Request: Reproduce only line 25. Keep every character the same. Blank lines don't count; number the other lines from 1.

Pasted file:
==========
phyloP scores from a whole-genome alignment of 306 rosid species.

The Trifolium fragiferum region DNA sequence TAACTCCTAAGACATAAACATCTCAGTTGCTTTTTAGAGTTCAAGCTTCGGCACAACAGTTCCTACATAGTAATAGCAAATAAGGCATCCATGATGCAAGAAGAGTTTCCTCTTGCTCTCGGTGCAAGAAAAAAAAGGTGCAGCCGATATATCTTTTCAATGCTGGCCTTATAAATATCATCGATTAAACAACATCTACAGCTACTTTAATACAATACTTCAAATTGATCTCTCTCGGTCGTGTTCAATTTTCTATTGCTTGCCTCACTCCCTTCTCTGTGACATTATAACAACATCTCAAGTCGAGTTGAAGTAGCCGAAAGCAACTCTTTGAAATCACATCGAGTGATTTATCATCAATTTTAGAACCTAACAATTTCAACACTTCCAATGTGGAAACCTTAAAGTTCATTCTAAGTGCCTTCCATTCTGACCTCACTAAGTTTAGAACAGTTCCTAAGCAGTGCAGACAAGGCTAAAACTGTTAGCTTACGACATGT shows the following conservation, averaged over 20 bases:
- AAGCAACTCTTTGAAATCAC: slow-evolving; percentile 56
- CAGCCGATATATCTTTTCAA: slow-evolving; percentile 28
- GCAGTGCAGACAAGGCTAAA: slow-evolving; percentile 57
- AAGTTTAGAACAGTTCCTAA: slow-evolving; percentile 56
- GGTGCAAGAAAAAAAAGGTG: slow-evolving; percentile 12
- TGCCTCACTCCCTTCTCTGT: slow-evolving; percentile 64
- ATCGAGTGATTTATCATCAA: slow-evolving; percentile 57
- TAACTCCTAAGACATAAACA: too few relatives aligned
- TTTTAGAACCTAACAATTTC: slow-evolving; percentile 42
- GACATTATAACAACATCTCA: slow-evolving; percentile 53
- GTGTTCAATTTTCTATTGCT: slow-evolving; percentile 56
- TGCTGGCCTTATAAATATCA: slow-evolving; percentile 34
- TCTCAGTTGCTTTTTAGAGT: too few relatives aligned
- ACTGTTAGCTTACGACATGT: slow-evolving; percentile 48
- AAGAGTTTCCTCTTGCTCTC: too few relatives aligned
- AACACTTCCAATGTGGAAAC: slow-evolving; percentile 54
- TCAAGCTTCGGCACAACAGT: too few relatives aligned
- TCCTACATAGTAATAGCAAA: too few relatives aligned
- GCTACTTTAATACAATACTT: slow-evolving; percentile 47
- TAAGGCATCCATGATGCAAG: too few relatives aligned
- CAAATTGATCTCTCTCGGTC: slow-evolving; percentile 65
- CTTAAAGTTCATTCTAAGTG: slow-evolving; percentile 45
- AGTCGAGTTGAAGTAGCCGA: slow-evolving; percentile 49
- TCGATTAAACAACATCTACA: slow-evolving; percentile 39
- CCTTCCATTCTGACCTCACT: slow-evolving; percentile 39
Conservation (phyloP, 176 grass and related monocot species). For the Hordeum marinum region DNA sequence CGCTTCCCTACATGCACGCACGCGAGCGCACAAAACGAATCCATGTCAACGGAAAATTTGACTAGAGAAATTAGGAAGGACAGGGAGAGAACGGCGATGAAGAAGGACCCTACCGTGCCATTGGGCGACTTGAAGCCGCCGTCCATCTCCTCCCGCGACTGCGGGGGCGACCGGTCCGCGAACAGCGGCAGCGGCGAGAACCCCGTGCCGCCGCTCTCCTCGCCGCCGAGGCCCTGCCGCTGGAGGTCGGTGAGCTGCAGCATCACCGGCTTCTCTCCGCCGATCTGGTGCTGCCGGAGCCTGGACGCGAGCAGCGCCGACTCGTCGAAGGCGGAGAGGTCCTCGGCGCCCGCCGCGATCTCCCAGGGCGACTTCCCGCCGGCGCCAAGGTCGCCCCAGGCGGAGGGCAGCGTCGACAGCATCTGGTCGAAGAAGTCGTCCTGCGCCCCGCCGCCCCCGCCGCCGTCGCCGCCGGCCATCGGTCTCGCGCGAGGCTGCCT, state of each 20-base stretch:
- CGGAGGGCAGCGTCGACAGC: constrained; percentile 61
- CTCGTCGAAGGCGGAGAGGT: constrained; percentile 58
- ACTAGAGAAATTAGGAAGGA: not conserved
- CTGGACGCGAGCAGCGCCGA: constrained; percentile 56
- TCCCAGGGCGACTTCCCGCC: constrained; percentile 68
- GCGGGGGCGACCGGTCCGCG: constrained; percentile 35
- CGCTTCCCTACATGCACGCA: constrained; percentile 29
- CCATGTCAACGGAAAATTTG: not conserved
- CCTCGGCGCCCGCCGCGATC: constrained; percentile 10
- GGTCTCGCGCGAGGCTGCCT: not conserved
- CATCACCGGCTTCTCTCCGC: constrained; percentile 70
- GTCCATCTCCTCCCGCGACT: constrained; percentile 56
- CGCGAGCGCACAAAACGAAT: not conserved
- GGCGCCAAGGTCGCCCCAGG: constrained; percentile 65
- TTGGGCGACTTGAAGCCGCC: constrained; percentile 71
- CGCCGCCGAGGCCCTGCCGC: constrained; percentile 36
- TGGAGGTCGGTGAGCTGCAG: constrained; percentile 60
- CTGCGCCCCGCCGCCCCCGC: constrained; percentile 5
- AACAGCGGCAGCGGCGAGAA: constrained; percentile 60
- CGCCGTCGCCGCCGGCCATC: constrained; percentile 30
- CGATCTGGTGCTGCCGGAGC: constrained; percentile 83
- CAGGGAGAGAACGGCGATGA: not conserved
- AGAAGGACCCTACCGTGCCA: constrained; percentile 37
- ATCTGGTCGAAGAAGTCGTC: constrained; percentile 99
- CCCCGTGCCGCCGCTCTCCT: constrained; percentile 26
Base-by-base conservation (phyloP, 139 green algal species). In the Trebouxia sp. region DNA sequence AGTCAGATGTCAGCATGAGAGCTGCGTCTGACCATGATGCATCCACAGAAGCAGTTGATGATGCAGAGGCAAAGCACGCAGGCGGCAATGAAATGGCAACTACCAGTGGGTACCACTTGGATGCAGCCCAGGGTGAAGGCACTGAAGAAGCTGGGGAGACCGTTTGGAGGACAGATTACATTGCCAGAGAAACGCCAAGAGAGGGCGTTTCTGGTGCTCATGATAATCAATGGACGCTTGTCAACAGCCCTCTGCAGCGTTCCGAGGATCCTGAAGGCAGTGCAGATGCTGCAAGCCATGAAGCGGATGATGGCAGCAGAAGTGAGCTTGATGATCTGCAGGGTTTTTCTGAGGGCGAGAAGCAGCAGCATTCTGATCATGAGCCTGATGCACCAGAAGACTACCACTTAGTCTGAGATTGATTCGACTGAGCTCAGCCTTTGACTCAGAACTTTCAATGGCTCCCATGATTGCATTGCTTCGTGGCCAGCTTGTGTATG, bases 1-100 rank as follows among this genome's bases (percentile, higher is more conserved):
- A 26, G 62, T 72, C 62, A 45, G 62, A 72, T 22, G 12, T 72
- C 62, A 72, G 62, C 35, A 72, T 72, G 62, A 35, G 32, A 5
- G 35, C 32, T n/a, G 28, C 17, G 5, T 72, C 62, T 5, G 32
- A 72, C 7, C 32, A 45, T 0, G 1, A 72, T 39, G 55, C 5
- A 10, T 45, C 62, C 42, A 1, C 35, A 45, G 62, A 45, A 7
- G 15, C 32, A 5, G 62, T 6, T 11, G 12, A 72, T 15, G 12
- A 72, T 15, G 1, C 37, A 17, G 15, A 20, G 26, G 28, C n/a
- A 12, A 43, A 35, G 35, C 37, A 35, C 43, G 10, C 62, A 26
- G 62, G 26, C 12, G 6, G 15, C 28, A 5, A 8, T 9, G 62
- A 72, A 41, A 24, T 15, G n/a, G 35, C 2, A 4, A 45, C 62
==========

- AGTCGAGTTGAAGTAGCCGA: slow-evolving; percentile 49